The Institute of Politics and Public Service launched a mentorship program to connect Georgetown students with working professionals from fields including government, advocacy, consulting, journalism and public relations Oct. 29.
According to IPPS Executive Director Mo Elleithee (SFS ’94), the mentorship program falls under the institute’s greater mission of increasing the accessibility of these disciplines.
“If we can create a lot of personal connections and a direct pipeline between Georgetown students and practicing professionals, that will benefit students and the university and further cement the university’s ties with D.C.,” Elleithee said. “People are excited to help cultivate the next generation of practitioners in these fields.”
Developing these personal relationships is the main objective behind the IPPS mentorship program. Although the program is still in its initial stages of development, the IPPS has started accepting applications in the form of a basic interest questionnaire on its website. Both undergraduate and graduate students are able to request a mentor, and partnerships will be set up on a rolling basis.
The interest form asks students to discuss the type of political or public service professional with whom they are most interested in connecting, the types of skills they would most like to develop and their general interests and extracurricular activities.
Once a student is paired with a mentor, they will meet no less than three times a semester in casual settings, such as for coffee or lunch.
Elleithee explained the goal of the mentorship program is for the mentor and mentee to develop a close relationship that helps the mentee gain access to opportunities in his fields of interest.
“It’s about giving you that close-up look and having somebody that you can lean on as you figure out your path,” Elleithee said. “As we were trying to figure out what we wanted the IPPS to be, there was a general recognition that internships are great but you don’t always get one-on-one interaction with the principal.”
The program is open to both undergraduate and graduate students, and mentors range from D.C. councilmembers and reporters to Capitol Hill aides and pollsters.
“Some are the big names, but there are also folks that may not be the name in the headlines but they are still the people that make things work,” Elleithee said. “They are the people who actually get stuff done in politics and government and journalism.”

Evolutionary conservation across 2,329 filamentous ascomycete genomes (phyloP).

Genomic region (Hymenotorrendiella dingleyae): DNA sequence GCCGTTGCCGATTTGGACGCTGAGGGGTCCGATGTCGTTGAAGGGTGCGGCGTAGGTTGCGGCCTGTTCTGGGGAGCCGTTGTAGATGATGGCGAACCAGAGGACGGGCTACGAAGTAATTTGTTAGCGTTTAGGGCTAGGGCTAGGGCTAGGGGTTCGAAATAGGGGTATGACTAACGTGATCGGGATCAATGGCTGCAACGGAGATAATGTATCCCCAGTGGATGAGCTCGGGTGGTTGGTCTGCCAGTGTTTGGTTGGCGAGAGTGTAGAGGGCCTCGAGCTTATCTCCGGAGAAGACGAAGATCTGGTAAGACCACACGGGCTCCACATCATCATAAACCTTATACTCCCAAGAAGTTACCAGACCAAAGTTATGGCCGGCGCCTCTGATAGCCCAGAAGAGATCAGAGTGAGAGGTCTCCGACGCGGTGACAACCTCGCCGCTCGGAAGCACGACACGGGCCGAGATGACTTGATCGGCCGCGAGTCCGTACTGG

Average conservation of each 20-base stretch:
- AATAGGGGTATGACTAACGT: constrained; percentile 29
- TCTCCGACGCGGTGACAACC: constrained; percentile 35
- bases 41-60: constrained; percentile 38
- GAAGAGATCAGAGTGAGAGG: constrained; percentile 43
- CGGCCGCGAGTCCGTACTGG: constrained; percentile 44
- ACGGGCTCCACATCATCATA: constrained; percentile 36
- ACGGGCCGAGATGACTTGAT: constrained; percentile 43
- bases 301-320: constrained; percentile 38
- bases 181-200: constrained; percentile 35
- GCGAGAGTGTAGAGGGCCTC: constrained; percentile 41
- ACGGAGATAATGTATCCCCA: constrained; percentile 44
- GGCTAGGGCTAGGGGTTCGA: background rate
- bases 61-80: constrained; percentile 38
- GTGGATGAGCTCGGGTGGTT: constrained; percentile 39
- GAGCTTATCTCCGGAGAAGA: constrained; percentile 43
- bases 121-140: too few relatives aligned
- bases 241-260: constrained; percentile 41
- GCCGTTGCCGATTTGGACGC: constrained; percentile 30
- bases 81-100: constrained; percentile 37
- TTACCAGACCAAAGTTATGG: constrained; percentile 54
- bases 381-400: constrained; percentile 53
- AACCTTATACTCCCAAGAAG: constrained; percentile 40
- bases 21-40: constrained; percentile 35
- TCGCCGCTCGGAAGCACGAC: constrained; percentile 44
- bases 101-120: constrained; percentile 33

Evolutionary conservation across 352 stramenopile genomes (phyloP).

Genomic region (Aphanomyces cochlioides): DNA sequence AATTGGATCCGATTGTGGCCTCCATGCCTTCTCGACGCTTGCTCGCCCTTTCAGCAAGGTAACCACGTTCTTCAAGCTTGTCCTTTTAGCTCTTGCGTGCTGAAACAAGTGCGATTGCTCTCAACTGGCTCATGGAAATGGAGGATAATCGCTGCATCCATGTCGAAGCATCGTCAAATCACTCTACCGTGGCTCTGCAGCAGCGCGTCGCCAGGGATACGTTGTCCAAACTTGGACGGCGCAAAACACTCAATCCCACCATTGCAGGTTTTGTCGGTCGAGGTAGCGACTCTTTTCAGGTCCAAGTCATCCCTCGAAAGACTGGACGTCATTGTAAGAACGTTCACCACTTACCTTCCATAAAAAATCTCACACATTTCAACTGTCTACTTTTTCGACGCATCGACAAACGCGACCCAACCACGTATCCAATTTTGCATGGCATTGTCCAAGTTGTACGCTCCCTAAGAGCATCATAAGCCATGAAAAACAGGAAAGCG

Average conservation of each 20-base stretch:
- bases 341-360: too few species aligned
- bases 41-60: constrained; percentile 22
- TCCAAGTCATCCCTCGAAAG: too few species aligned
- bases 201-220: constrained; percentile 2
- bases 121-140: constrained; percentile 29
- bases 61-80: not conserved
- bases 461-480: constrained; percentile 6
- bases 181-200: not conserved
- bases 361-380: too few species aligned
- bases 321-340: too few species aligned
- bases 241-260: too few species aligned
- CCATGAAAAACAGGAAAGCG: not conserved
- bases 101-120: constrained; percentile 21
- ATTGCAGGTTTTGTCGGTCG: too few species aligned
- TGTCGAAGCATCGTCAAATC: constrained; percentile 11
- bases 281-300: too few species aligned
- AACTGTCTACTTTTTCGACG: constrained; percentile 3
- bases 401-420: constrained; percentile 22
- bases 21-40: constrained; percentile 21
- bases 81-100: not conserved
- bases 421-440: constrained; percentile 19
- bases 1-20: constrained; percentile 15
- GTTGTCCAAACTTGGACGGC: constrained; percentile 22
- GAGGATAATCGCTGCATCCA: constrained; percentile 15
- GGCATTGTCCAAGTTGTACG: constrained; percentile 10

D.C. Councilmember and IPPS mentor David Grosso (LAW ’01) emphasized the importance of mentorship and expressed enthusiasm about the program.
“Mentees will definitely gain from the experiences of the mentors, but the program mentors will also gain so much from the creativity and perspective of the young people involved,” Grosso wrote in an email to The Hoya. “Some of the greatest political movements were born of the innovation of young leaders. This program is positioned to be the catalyst for an exciting exchange of ideas.”
Grosso said he intends to share his experiences as a former student and current public servant with his mentee.
“I plan to fully engage in the program by offering my time and experiences to the program and its participants,” Grosso wrote. “With my mentee, I plan to work with that individual to determine the best course of action to achieve their short term and long term goals. I also plan to involve my mentee in the work that I do on behalf of the District of Columbia.”
Annie O’Brien (COL ’19), who plans on majoring in American Studies and Government, signed up to be a mentee.
“I wanted to be a part of the mentorship program in order to gain an inside perspective of an aspect of the political system,” O’Brien wrote in an email to The Hoya. “The mentorship program seemed like a fun way to get to know a professional while also learning invaluable knowledge through shadowing the work the professional does.”
O’Brien explained that although she has yet to be paired, she is hoping her mentor will be a Hill staffer, campaign manager or journalist who is excited about sharing his knowledge and experience with her.
“I think programs like this are important in order to engage students and professionals in a way that is related to work, but not in the traditional employer-employee hierarchy that comes with internships,” O’Brien wrote. “It’s a unique way for students to get involved in what lies outside the Georgetown bubble. I think this program will integrate Georgetown more into the political sphere and widen students’ perspectives of what happens in D.C.”
Blake Atherton (SFS ’16) previously participated in the Hoya Gateway program and is interested in a mentor who has experience in both law and policy. Atherton stressed the value of the program as a professional resource for students.
“Initiatives that allow students to better capitalize on the wealth of knowledge and expertise of alumni are extremely worthwhile,” Atherton wrote in an email to The Hoya. “I believe that being better informed about professional opportunities and how to seize them will allow Georgetown students to more fully realize their potential.”
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